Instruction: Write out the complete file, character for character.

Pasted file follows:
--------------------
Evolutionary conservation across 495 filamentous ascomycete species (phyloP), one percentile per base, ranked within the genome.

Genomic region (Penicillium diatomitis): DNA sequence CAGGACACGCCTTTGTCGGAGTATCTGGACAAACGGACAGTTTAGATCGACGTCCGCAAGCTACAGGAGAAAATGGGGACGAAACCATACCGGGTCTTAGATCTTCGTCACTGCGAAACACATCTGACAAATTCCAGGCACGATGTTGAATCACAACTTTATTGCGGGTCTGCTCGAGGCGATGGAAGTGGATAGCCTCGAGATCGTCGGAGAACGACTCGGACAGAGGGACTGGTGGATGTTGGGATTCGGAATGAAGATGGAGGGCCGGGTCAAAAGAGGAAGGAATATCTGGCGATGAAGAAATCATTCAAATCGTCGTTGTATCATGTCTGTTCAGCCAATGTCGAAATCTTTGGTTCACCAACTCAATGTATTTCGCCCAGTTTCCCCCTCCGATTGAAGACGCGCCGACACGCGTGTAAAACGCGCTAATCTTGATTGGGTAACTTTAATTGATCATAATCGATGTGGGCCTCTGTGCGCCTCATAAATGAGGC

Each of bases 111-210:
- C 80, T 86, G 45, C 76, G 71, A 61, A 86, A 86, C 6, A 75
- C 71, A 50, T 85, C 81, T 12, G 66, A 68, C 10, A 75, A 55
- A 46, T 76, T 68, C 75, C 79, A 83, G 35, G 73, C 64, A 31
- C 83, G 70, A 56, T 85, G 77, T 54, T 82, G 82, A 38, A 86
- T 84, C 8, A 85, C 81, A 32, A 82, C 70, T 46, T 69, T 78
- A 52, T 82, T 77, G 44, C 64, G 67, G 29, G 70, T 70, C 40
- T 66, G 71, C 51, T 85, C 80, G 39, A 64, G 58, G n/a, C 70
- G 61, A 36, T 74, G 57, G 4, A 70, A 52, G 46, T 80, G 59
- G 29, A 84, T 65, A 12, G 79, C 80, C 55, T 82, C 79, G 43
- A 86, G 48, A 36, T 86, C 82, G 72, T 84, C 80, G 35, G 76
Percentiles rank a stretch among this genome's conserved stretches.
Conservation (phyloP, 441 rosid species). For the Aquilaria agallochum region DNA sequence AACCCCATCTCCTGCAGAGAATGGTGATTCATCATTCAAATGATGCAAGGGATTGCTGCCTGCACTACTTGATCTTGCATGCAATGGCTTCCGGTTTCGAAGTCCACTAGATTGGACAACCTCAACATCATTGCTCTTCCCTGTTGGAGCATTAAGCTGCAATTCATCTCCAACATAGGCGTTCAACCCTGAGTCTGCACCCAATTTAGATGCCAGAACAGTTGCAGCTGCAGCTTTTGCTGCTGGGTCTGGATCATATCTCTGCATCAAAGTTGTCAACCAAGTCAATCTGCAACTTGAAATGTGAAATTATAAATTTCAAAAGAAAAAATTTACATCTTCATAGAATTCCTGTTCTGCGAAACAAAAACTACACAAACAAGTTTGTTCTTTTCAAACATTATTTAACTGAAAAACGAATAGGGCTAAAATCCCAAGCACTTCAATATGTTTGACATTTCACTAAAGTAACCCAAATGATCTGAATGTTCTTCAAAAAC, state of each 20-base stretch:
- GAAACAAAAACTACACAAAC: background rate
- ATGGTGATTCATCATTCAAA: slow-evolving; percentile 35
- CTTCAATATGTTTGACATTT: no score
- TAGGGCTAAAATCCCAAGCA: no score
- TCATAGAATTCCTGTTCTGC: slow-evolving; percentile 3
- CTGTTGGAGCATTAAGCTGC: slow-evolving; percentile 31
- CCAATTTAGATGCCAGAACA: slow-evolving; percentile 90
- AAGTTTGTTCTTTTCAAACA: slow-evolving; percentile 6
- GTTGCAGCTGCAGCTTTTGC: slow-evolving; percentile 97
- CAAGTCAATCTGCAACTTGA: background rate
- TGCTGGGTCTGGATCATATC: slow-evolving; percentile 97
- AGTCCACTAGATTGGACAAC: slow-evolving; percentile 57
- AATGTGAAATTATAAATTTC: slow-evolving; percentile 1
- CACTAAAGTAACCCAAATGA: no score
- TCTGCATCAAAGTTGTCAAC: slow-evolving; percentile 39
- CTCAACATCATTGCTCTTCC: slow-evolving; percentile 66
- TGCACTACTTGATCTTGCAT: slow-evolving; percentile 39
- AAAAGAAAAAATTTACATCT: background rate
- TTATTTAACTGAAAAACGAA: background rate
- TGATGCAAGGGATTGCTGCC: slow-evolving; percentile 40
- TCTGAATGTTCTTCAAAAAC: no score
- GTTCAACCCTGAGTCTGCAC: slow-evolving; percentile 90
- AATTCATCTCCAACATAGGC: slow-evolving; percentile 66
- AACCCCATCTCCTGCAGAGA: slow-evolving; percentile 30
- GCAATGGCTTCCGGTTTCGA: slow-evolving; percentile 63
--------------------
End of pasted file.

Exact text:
Evolutionary conservation across 495 filamentous ascomycete species (phyloP), one percentile per base, ranked within the genome.

Genomic region (Penicillium diatomitis): DNA sequence CAGGACACGCCTTTGTCGGAGTATCTGGACAAACGGACAGTTTAGATCGACGTCCGCAAGCTACAGGAGAAAATGGGGACGAAACCATACCGGGTCTTAGATCTTCGTCACTGCGAAACACATCTGACAAATTCCAGGCACGATGTTGAATCACAACTTTATTGCGGGTCTGCTCGAGGCGATGGAAGTGGATAGCCTCGAGATCGTCGGAGAACGACTCGGACAGAGGGACTGGTGGATGTTGGGATTCGGAATGAAGATGGAGGGCCGGGTCAAAAGAGGAAGGAATATCTGGCGATGAAGAAATCATTCAAATCGTCGTTGTATCATGTCTGTTCAGCCAATGTCGAAATCTTTGGTTCACCAACTCAATGTATTTCGCCCAGTTTCCCCCTCCGATTGAAGACGCGCCGACACGCGTGTAAAACGCGCTAATCTTGATTGGGTAACTTTAATTGATCATAATCGATGTGGGCCTCTGTGCGCCTCATAAATGAGGC

Each of bases 111-210:
- C 80, T 86, G 45, C 76, G 71, A 61, A 86, A 86, C 6, A 75
- C 71, A 50, T 85, C 81, T 12, G 66, A 68, C 10, A 75, A 55
- A 46, T 76, T 68, C 75, C 79, A 83, G 35, G 73, C 64, A 31
- C 83, G 70, A 56, T 85, G 77, T 54, T 82, G 82, A 38, A 86
- T 84, C 8, A 85, C 81, A 32, A 82, C 70, T 46, T 69, T 78
- A 52, T 82, T 77, G 44, C 64, G 67, G 29, G 70, T 70, C 40
- T 66, G 71, C 51, T 85, C 80, G 39, A 64, G 58, G n/a, C 70
- G 61, A 36, T 74, G 57, G 4, A 70, A 52, G 46, T 80, G 59
- G 29, A 84, T 65, A 12, G 79, C 80, C 55, T 82, C 79, G 43
- A 86, G 48, A 36, T 86, C 82, G 72, T 84, C 80, G 35, G 76
Percentiles rank a stretch among this genome's conserved stretches.
Conservation (phyloP, 441 rosid species). For the Aquilaria agallochum region DNA sequence AACCCCATCTCCTGCAGAGAATGGTGATTCATCATTCAAATGATGCAAGGGATTGCTGCCTGCACTACTTGATCTTGCATGCAATGGCTTCCGGTTTCGAAGTCCACTAGATTGGACAACCTCAACATCATTGCTCTTCCCTGTTGGAGCATTAAGCTGCAATTCATCTCCAACATAGGCGTTCAACCCTGAGTCTGCACCCAATTTAGATGCCAGAACAGTTGCAGCTGCAGCTTTTGCTGCTGGGTCTGGATCATATCTCTGCATCAAAGTTGTCAACCAAGTCAATCTGCAACTTGAAATGTGAAATTATAAATTTCAAAAGAAAAAATTTACATCTTCATAGAATTCCTGTTCTGCGAAACAAAAACTACACAAACAAGTTTGTTCTTTTCAAACATTATTTAACTGAAAAACGAATAGGGCTAAAATCCCAAGCACTTCAATATGTTTGACATTTCACTAAAGTAACCCAAATGATCTGAATGTTCTTCAAAAAC, state of each 20-base stretch:
- GAAACAAAAACTACACAAAC: background rate
- ATGGTGATTCATCATTCAAA: slow-evolving; percentile 35
- CTTCAATATGTTTGACATTT: no score
- TAGGGCTAAAATCCCAAGCA: no score
- TCATAGAATTCCTGTTCTGC: slow-evolving; percentile 3
- CTGTTGGAGCATTAAGCTGC: slow-evolving; percentile 31
- CCAATTTAGATGCCAGAACA: slow-evolving; percentile 90
- AAGTTTGTTCTTTTCAAACA: slow-evolving; percentile 6
- GTTGCAGCTGCAGCTTTTGC: slow-evolving; percentile 97
- CAAGTCAATCTGCAACTTGA: background rate
- TGCTGGGTCTGGATCATATC: slow-evolving; percentile 97
- AGTCCACTAGATTGGACAAC: slow-evolving; percentile 57
- AATGTGAAATTATAAATTTC: slow-evolving; percentile 1
- CACTAAAGTAACCCAAATGA: no score
- TCTGCATCAAAGTTGTCAAC: slow-evolving; percentile 39
- CTCAACATCATTGCTCTTCC: slow-evolving; percentile 66
- TGCACTACTTGATCTTGCAT: slow-evolving; percentile 39
- AAAAGAAAAAATTTACATCT: background rate
- TTATTTAACTGAAAAACGAA: background rate
- TGATGCAAGGGATTGCTGCC: slow-evolving; percentile 40
- TCTGAATGTTCTTCAAAAAC: no score
- GTTCAACCCTGAGTCTGCAC: slow-evolving; percentile 90
- AATTCATCTCCAACATAGGC: slow-evolving; percentile 66
- AACCCCATCTCCTGCAGAGA: slow-evolving; percentile 30
- GCAATGGCTTCCGGTTTCGA: slow-evolving; percentile 63